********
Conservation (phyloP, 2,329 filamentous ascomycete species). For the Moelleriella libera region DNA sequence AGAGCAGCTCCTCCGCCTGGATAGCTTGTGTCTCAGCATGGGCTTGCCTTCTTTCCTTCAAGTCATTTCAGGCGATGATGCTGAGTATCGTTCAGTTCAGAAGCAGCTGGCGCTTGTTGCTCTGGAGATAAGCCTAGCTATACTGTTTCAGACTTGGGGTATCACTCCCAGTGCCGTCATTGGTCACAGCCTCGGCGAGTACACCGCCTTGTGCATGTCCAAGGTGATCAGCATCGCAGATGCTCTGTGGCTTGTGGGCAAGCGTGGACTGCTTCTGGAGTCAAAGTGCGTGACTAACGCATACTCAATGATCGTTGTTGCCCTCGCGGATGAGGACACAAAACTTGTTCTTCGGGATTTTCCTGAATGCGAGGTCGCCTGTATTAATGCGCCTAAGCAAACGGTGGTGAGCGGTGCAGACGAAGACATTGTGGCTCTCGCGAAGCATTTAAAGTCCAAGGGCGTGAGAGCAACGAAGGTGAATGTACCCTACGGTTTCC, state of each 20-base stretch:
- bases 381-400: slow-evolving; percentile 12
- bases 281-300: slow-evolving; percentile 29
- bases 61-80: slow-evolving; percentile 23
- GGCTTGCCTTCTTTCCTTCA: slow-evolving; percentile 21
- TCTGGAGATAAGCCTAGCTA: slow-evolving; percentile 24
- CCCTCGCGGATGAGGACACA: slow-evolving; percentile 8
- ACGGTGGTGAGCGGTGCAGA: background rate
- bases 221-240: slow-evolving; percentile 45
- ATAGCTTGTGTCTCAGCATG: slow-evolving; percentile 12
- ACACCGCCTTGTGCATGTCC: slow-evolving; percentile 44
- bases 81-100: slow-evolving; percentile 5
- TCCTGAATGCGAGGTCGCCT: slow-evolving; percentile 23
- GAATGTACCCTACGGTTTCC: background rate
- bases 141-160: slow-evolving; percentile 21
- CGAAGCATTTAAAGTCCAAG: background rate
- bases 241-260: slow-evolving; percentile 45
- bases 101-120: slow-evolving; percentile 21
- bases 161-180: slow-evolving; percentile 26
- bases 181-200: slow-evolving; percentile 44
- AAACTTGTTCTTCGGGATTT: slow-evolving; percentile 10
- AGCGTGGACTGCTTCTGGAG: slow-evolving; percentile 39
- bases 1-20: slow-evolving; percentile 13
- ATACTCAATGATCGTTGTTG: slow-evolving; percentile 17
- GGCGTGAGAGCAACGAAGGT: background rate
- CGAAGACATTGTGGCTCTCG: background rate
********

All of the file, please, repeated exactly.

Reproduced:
Conservation (phyloP, 2,329 filamentous ascomycete species). For the Moelleriella libera region DNA sequence AGAGCAGCTCCTCCGCCTGGATAGCTTGTGTCTCAGCATGGGCTTGCCTTCTTTCCTTCAAGTCATTTCAGGCGATGATGCTGAGTATCGTTCAGTTCAGAAGCAGCTGGCGCTTGTTGCTCTGGAGATAAGCCTAGCTATACTGTTTCAGACTTGGGGTATCACTCCCAGTGCCGTCATTGGTCACAGCCTCGGCGAGTACACCGCCTTGTGCATGTCCAAGGTGATCAGCATCGCAGATGCTCTGTGGCTTGTGGGCAAGCGTGGACTGCTTCTGGAGTCAAAGTGCGTGACTAACGCATACTCAATGATCGTTGTTGCCCTCGCGGATGAGGACACAAAACTTGTTCTTCGGGATTTTCCTGAATGCGAGGTCGCCTGTATTAATGCGCCTAAGCAAACGGTGGTGAGCGGTGCAGACGAAGACATTGTGGCTCTCGCGAAGCATTTAAAGTCCAAGGGCGTGAGAGCAACGAAGGTGAATGTACCCTACGGTTTCC, state of each 20-base stretch:
- bases 381-400: slow-evolving; percentile 12
- bases 281-300: slow-evolving; percentile 29
- bases 61-80: slow-evolving; percentile 23
- GGCTTGCCTTCTTTCCTTCA: slow-evolving; percentile 21
- TCTGGAGATAAGCCTAGCTA: slow-evolving; percentile 24
- CCCTCGCGGATGAGGACACA: slow-evolving; percentile 8
- ACGGTGGTGAGCGGTGCAGA: background rate
- bases 221-240: slow-evolving; percentile 45
- ATAGCTTGTGTCTCAGCATG: slow-evolving; percentile 12
- ACACCGCCTTGTGCATGTCC: slow-evolving; percentile 44
- bases 81-100: slow-evolving; percentile 5
- TCCTGAATGCGAGGTCGCCT: slow-evolving; percentile 23
- GAATGTACCCTACGGTTTCC: background rate
- bases 141-160: slow-evolving; percentile 21
- CGAAGCATTTAAAGTCCAAG: background rate
- bases 241-260: slow-evolving; percentile 45
- bases 101-120: slow-evolving; percentile 21
- bases 161-180: slow-evolving; percentile 26
- bases 181-200: slow-evolving; percentile 44
- AAACTTGTTCTTCGGGATTT: slow-evolving; percentile 10
- AGCGTGGACTGCTTCTGGAG: slow-evolving; percentile 39
- bases 1-20: slow-evolving; percentile 13
- ATACTCAATGATCGTTGTTG: slow-evolving; percentile 17
- GGCGTGAGAGCAACGAAGGT: background rate
- CGAAGACATTGTGGCTCTCG: background rate